As the PPP congress comes to a close on Sunday in Port Mourant, the whole assembly will sing in unison the words, “To keep the red flag flying,” which will be repeated more times than the words, “Oh, beautiful Guyana.” This sums up the mind-set of those who control the PPP today ‒ Keep the red flag flying. Editor, the only red flags flying in Guyana are in front of Hindu residences, because communism and its red flag are dead and gone forever and ever, and the leaders of the PPP do not see it. In political terms, red flags are not what one wants to wave because, as in bullfighting, it only angers the opposition and results in exactly what is happening in Guyana, gridlock and anger in Parliament and no relief for our citizens from the political chaos.
So, Editor, what we are faced with is no change in attitude with their inflexible approach like demoting and severing Ralph Ramkarran who would bring votes to the PPP, while promoting and pushing to the forefront Mr Mustapha, a man who lost votes for the PPP in Berbice.
There is no change when we see Mr Anil Nandilall, our Attorney General, picketing Parliament (of course, wearing a red tie) and sending a message to us which has its own meaning and which only we, the citizens, can understand; there is no change in the political dissections of the important economic and social matters which face this nation. These are just mantras of promises and more promises while the PPP’s own supporters continue to migrate out of this country ‒ go look at the passport office and the US embassy.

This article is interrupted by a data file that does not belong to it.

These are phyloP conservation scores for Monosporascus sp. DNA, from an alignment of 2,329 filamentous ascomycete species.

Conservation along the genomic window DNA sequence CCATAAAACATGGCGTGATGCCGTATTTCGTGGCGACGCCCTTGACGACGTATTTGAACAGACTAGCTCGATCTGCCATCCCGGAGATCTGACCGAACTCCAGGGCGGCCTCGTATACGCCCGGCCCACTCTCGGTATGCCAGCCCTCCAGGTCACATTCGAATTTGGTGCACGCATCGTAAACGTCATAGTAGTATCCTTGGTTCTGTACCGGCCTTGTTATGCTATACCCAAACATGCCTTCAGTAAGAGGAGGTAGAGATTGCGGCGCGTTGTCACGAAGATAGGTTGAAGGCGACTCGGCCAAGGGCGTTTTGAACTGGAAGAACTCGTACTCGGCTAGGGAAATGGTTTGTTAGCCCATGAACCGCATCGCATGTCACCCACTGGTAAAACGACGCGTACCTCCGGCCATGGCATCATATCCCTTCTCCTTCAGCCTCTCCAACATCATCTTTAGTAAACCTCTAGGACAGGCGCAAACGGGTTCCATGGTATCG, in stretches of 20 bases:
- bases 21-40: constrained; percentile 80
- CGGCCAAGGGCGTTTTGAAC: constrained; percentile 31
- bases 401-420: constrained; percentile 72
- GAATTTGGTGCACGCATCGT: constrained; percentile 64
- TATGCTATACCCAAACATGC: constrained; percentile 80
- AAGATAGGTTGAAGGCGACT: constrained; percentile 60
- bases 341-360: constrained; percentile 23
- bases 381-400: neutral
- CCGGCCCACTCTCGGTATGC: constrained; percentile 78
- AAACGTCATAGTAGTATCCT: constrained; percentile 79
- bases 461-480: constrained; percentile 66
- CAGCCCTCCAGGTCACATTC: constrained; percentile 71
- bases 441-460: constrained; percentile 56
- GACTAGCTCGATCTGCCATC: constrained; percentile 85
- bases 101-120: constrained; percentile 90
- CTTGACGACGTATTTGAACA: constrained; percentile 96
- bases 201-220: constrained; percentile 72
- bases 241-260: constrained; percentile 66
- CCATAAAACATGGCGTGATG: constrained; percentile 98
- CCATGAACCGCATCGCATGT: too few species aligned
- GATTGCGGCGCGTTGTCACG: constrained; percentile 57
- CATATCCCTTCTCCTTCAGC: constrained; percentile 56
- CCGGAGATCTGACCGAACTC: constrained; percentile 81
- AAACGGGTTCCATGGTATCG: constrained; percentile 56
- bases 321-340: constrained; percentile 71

There is no change in guiding the PPP back to the tenets of President Cheddi’s vision of lean, clean and open governance, just mantras about how great Jagan was and what he accomplished and that his guidance and principles still exist, when the citizens, even those who voted for them in the last election, know differently, since they experience the daily truths of life under this regime and understand that many principles of Jagan have been pushed aside.
Editor, the PPP Congress is not a convention with a democratic purpose; instead, it has become a rubber stamp for unilateral power at the apex of the PPP’s triangle, a direct slap in the face of Jagan’s legacy, because Jagan believed that the PPP’s triangle should have power at the base and not at the apex.
The delegates have become rubber stamps for those at the helm and that in itself, is the main factor why the PPP is losing support among the masses ‒ the regular folks always trusted and loved Jagan because he always involved the base of the party. But Congress will close with the mantra of “To keep the red flag flying,” and as the delegates and observers depart, nothing will have changed.
Cheddi (Joey) Jagan (Jr)